$4 Billion and Still No Drilling

Jim Brown
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Shell has spent about $4 billion for the rights to drill in waters off the coast of Alaska and they are still a long way from putting a drill bit in the water.

Last week Shell held an informational meeting at the Millennium Alaskan Hotel in Anchorage. About 170 oil executives, state employees and tribal members attended. Shell outlined its plans to drill in the Arctic waters off the coast.

Many of these people showed up not specifically to hear about Shell's plans but to figure out how they could get a piece of the action. Shell won the arctic leases in 2005 and has spent billions, nearly $4 billion to date, for the leases, engineering studies, government ordered studies, environmental research and seismic research.

The Chukchi and Beaufort sea deposits may hold up to 25 billion barrels of oil according to government experts and Shell researchers. That would be worth roughly $2.5 trillion at today's prices.

The drilling and development will last for decades and oil, which will be pumped through the Alaskan Pipeline, could keep that line open for 30-40 more years.

Once drilling begins it could create up to 54,000 jobs not just in Alaska but all across the USA as contractors and suppliers gear up for the effort. There will be undersea pipelines plus a cross country pipeline to connect with the Alaskan Pipeline at the northern end. The connector pipeline would be half the length of the Trans Alaskan Pipeline so it is not a small effort.

The state of Alaska could receive $4.8 billion in tax revenue but the big winner would be the U.S. with $161 billion in royalties and taxes through 2057.

Shell is planning on drilling 10 Arctic offshore wells over the next two years if they can get final approval from the government. They must still win 35 permits covering all phases of the effort. Shell says it has until the end of October to decide if it can be successful in the permit battles and then start lining up 18 vessels, a rig and 1,200 workers to begin drilling the first well next July.

The Trans Alaska Pipeline will be dependent on this oil to keep the pipeline open. Volume has slowed from the 2.0 mbpd in 1988 to only 570,000 bpd today. Any further decline under 500,000 bpd would require millions in upgrades and a decline under 350,000 could shut it down. It was never designed to run that slow and low quantities of oil create hardships like ice and wax buildup and lack of pressure to push the oil through the pipe. Engineers hope the Arctic drilling plus some new efforts onshore will increase pipeline volume to more than 1.0 mbpd once again although it could be 5-10 years before that oil begins to flow. Shell does not expect any offshore production until 2020.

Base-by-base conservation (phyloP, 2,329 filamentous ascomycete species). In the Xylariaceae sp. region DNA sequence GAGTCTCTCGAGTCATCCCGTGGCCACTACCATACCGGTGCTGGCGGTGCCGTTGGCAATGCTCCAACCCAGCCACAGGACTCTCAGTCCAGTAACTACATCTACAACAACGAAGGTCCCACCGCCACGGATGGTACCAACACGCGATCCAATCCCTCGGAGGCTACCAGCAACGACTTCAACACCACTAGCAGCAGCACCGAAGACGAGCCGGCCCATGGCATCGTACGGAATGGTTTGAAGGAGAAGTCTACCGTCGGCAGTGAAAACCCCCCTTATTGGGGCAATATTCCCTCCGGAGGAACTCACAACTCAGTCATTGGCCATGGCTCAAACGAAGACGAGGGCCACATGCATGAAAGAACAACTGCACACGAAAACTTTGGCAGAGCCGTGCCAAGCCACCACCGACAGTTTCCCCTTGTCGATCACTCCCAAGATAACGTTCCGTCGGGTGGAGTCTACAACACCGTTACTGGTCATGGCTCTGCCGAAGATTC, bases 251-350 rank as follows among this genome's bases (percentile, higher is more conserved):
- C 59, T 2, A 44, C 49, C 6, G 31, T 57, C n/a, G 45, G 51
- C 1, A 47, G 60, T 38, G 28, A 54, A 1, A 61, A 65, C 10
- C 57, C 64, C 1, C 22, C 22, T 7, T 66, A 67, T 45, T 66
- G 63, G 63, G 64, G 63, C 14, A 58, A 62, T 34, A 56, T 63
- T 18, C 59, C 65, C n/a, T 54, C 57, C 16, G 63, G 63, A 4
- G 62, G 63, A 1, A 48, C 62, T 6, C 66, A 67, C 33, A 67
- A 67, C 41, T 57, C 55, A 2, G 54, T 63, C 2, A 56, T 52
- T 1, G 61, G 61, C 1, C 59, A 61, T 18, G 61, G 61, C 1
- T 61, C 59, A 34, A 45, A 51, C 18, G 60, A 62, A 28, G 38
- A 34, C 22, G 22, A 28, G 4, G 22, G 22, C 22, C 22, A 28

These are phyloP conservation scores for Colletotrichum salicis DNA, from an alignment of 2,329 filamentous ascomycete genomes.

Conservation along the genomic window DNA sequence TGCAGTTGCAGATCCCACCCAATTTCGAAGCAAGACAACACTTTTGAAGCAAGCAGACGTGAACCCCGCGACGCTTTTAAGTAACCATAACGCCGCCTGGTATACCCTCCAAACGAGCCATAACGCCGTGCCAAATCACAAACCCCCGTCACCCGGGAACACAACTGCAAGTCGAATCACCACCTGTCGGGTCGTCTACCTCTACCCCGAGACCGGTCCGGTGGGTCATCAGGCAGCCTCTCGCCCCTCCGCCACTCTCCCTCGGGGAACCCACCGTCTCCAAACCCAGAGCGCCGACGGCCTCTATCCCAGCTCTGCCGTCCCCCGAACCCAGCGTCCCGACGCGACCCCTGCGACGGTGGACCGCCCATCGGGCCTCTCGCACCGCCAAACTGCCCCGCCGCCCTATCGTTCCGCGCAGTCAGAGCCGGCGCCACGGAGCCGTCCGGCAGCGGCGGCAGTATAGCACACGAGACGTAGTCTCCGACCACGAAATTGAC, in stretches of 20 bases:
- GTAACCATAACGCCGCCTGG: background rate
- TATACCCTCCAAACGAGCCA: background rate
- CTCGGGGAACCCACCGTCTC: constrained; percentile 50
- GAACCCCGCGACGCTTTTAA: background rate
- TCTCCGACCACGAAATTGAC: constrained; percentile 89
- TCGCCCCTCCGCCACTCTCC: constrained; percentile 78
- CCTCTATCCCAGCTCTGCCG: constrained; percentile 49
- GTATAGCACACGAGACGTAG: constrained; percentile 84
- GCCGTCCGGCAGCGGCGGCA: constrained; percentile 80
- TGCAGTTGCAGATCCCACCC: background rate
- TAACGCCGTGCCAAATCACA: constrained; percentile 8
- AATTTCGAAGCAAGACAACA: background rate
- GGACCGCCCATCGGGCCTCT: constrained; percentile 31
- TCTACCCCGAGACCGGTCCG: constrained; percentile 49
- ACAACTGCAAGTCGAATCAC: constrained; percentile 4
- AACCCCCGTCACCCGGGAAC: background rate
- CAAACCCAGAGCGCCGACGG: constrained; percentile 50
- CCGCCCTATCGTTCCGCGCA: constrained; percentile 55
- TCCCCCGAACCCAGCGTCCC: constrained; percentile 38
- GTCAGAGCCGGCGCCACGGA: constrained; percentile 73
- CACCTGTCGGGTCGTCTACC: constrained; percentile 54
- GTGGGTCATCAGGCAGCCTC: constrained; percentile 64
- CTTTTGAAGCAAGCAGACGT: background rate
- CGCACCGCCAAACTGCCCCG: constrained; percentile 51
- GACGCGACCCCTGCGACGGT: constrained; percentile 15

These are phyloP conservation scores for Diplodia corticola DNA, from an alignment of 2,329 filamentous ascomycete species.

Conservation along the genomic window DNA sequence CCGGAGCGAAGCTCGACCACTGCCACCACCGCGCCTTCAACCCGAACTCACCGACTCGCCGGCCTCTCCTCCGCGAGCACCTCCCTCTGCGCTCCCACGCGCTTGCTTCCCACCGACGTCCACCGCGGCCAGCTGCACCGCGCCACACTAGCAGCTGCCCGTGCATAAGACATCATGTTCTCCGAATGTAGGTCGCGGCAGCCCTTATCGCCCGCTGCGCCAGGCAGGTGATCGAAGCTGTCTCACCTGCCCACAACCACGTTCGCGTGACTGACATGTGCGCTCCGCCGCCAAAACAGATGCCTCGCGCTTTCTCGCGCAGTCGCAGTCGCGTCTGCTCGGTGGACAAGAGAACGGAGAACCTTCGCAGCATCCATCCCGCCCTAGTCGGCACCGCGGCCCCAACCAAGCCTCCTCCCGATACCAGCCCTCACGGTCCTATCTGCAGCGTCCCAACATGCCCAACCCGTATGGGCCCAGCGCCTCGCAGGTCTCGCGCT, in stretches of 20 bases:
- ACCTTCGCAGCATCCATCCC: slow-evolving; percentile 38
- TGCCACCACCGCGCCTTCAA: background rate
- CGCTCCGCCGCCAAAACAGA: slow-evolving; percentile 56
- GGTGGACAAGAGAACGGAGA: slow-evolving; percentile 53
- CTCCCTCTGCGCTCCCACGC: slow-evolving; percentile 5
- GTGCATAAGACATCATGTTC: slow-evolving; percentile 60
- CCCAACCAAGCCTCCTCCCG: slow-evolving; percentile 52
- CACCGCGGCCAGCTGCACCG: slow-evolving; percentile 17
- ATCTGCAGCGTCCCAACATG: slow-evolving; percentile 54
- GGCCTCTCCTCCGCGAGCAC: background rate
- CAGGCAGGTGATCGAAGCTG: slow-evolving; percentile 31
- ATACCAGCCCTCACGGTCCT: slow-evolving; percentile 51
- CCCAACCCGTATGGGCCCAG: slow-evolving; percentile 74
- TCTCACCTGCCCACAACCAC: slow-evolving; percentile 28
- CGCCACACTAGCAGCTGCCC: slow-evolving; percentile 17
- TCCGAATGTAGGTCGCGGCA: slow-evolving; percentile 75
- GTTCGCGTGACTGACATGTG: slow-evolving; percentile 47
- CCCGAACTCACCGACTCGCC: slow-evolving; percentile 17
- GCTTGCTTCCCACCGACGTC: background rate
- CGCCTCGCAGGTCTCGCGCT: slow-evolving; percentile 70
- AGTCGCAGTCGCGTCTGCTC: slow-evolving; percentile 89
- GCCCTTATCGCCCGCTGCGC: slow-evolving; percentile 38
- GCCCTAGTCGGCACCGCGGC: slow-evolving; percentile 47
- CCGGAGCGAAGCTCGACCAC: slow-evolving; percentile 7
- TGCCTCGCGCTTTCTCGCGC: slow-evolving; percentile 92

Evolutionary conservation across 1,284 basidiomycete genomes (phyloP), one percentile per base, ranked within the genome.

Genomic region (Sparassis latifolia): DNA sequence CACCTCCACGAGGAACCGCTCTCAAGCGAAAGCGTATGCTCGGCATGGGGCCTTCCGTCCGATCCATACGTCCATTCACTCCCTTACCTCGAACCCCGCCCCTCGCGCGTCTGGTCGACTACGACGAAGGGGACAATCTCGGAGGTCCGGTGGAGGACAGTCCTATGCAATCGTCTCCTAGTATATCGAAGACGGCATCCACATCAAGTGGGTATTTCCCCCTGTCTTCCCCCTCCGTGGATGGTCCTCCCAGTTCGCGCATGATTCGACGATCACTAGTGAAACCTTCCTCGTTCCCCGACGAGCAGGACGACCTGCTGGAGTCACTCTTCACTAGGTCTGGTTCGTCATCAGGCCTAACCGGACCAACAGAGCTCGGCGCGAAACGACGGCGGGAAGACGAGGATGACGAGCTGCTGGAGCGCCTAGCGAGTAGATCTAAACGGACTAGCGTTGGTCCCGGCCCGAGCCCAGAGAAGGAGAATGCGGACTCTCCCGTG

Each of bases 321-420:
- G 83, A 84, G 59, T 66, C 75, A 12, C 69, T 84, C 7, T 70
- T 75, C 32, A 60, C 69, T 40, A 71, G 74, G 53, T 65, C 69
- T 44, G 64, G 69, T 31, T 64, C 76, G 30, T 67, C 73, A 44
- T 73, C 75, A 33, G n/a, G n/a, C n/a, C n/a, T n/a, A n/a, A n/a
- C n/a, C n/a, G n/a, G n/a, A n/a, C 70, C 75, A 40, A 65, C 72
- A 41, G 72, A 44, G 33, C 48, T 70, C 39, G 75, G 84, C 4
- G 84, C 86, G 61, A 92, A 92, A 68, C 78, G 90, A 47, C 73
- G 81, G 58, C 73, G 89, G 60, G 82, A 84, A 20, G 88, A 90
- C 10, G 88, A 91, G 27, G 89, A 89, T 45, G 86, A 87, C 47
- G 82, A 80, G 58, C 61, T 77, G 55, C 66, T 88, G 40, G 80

Other companies in attendance included Statoil (STA) and Conoco Phillips (COP). They also won leases in the Arctic Sea but are not as far along in the development process as Shell. Statoil has already opened an Anchorage office in preparation for the development effort. Noble Corp (NE) also opened an office. They own the Discoverer rig Shell has contracted to drill beginning in 2012. Shell is currently using it off the coast of New Zealand at $155,000 per day.

Local villagers and Alaskan natives are vying for the rights to supply the effort from food and logistics to waste management.

If there was no shortage of oil reserves do you think Shell would spend up to $5 billion from 2005-2012 before they even started drilling with no hopes of production until 2020? Obviously not. No oil company executive would risk that amount of money and face the technological challenges of drilling in dangerous waters for a payout 10-15 years in the future. The only way it makes sense is that there is nowhere else to drill for easy oil. It has already been found and produced.

Jim Brown

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